In several applications ranging from medical imaging to terrain modeling, original data to be visualized consist of single channel (grayscale) maps and require more than 8 bits for usable precision. In these cases LUMINANCE16 is required as a format and UNSIGNED_SHORT as a datatype for textures.
Since WebGL targets span from mobile devices to powerful graphics workstations, support for LUMINANCE16 should be offered as an extension that will be initially available only on desktops and power laptops.
The workaround to this is to "encode" 16-bit values into 4- or 8-bit channels but this results to significant performance overhead since values need to be "decoded" in shaders. Additionally, filtering needs also to be implemented in shader code.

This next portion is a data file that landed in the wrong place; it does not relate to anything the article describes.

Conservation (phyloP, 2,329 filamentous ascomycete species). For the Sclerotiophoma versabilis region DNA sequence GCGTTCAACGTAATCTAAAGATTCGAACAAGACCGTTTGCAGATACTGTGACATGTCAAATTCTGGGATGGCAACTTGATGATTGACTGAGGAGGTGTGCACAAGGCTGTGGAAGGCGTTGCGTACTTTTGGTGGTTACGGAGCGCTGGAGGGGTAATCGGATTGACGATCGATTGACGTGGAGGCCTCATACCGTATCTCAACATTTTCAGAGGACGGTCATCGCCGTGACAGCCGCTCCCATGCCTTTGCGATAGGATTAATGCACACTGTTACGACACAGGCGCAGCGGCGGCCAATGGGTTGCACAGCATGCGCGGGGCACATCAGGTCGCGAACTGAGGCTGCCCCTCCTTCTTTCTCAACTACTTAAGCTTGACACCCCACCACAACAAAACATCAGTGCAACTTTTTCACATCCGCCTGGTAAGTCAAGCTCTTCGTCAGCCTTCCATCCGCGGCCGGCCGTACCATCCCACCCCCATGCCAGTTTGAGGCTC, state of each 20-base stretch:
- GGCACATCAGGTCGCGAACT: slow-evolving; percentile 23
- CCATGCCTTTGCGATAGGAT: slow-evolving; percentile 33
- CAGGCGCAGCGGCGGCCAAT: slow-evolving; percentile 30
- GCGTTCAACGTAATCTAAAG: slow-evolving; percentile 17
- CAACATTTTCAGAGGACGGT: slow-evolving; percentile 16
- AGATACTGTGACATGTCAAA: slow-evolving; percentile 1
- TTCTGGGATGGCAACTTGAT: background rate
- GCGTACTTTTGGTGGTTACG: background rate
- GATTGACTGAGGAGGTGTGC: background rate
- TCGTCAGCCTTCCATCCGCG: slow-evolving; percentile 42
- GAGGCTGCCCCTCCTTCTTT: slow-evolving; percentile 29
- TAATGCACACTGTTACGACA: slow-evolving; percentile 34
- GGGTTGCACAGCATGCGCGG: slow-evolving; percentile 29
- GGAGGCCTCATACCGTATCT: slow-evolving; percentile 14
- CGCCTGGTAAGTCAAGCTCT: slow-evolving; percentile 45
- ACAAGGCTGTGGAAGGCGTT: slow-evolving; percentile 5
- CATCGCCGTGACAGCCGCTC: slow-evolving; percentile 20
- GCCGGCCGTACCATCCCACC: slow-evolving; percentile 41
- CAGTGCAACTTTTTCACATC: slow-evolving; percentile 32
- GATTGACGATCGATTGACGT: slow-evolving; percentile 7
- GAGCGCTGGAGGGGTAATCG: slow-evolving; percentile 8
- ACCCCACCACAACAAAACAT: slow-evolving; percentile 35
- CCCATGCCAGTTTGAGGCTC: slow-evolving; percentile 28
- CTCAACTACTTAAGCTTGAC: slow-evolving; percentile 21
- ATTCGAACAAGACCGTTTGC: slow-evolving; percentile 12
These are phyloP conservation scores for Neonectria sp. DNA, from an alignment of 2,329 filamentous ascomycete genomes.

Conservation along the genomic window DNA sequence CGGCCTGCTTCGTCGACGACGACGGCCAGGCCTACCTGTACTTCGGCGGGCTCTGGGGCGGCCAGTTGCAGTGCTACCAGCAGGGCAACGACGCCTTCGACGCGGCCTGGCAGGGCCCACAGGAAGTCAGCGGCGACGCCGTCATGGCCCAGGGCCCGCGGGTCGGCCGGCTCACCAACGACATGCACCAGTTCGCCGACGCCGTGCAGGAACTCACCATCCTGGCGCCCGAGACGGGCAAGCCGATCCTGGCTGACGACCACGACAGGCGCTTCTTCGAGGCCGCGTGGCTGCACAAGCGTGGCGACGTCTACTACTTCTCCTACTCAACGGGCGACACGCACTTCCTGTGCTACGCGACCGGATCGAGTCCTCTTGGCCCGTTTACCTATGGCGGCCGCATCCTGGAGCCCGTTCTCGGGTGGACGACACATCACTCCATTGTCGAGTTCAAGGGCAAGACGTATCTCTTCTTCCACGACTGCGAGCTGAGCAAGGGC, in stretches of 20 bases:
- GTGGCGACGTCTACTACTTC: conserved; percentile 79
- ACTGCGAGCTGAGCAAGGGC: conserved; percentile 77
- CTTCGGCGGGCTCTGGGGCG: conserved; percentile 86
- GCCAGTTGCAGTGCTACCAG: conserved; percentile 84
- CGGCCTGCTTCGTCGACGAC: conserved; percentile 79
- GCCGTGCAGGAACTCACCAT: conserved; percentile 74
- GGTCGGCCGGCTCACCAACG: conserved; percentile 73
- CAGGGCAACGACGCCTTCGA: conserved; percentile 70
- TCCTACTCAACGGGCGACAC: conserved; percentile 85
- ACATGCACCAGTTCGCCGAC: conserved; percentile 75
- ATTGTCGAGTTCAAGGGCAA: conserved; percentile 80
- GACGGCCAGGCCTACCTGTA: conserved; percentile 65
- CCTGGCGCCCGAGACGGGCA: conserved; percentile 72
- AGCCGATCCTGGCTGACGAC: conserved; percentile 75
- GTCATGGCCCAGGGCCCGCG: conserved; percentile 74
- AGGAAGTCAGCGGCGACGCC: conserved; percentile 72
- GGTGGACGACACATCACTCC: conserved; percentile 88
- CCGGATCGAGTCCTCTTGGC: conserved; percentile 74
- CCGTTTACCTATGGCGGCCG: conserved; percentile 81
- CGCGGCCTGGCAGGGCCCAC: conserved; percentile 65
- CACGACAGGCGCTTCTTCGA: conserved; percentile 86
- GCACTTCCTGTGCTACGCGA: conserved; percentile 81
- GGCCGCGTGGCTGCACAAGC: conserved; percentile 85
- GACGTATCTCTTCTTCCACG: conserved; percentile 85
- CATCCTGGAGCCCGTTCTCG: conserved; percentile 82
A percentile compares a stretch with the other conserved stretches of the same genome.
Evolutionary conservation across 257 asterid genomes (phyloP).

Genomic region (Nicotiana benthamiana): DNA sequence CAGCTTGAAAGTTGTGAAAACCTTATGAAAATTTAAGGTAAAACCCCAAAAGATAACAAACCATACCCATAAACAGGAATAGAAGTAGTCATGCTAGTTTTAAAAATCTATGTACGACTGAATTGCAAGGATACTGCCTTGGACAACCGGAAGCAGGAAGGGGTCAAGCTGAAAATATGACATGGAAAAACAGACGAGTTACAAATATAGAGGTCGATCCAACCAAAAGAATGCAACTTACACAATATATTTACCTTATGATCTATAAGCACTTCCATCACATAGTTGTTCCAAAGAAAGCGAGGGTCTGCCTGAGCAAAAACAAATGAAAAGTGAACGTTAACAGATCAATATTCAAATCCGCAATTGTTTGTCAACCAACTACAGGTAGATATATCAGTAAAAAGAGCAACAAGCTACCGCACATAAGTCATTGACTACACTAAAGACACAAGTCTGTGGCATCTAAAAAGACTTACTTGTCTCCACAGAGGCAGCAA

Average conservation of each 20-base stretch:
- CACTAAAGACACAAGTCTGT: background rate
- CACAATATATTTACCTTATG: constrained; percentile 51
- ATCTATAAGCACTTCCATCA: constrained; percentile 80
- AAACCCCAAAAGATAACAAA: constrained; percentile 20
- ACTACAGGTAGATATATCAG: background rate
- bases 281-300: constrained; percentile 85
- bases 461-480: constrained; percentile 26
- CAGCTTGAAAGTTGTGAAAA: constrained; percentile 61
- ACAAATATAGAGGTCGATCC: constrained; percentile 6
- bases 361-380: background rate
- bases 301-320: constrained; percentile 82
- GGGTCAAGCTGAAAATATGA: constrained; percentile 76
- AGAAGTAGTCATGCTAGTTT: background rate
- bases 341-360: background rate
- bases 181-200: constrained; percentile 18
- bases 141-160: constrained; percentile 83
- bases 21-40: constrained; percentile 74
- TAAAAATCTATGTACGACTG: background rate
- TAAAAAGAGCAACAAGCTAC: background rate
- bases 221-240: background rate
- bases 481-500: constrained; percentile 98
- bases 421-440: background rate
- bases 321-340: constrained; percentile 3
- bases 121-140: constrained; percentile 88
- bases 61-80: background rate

Does the OES_texture_float extension not address this use case (potentially at the expense of more GPU memory)? This extension is portable to mobile hardware, where support for the GL_LUMINANCE16 internal format would not be. WebGL follows the OpenGL ES 2.0 texture specification rules, where the format and internal format must currently be identical.
Chromium and Safari already offer support for the OES_texture_float extension in WebGL.
I think the problem is that the original source data is already in L16 format. To use texture_float, it would have to be converted to floating point first, before being uploaded to GL. However, the browser would take care of that in the case of texImage2D with an image element, so it probably wouldn't be that big of a nissue, other than the added memory usage.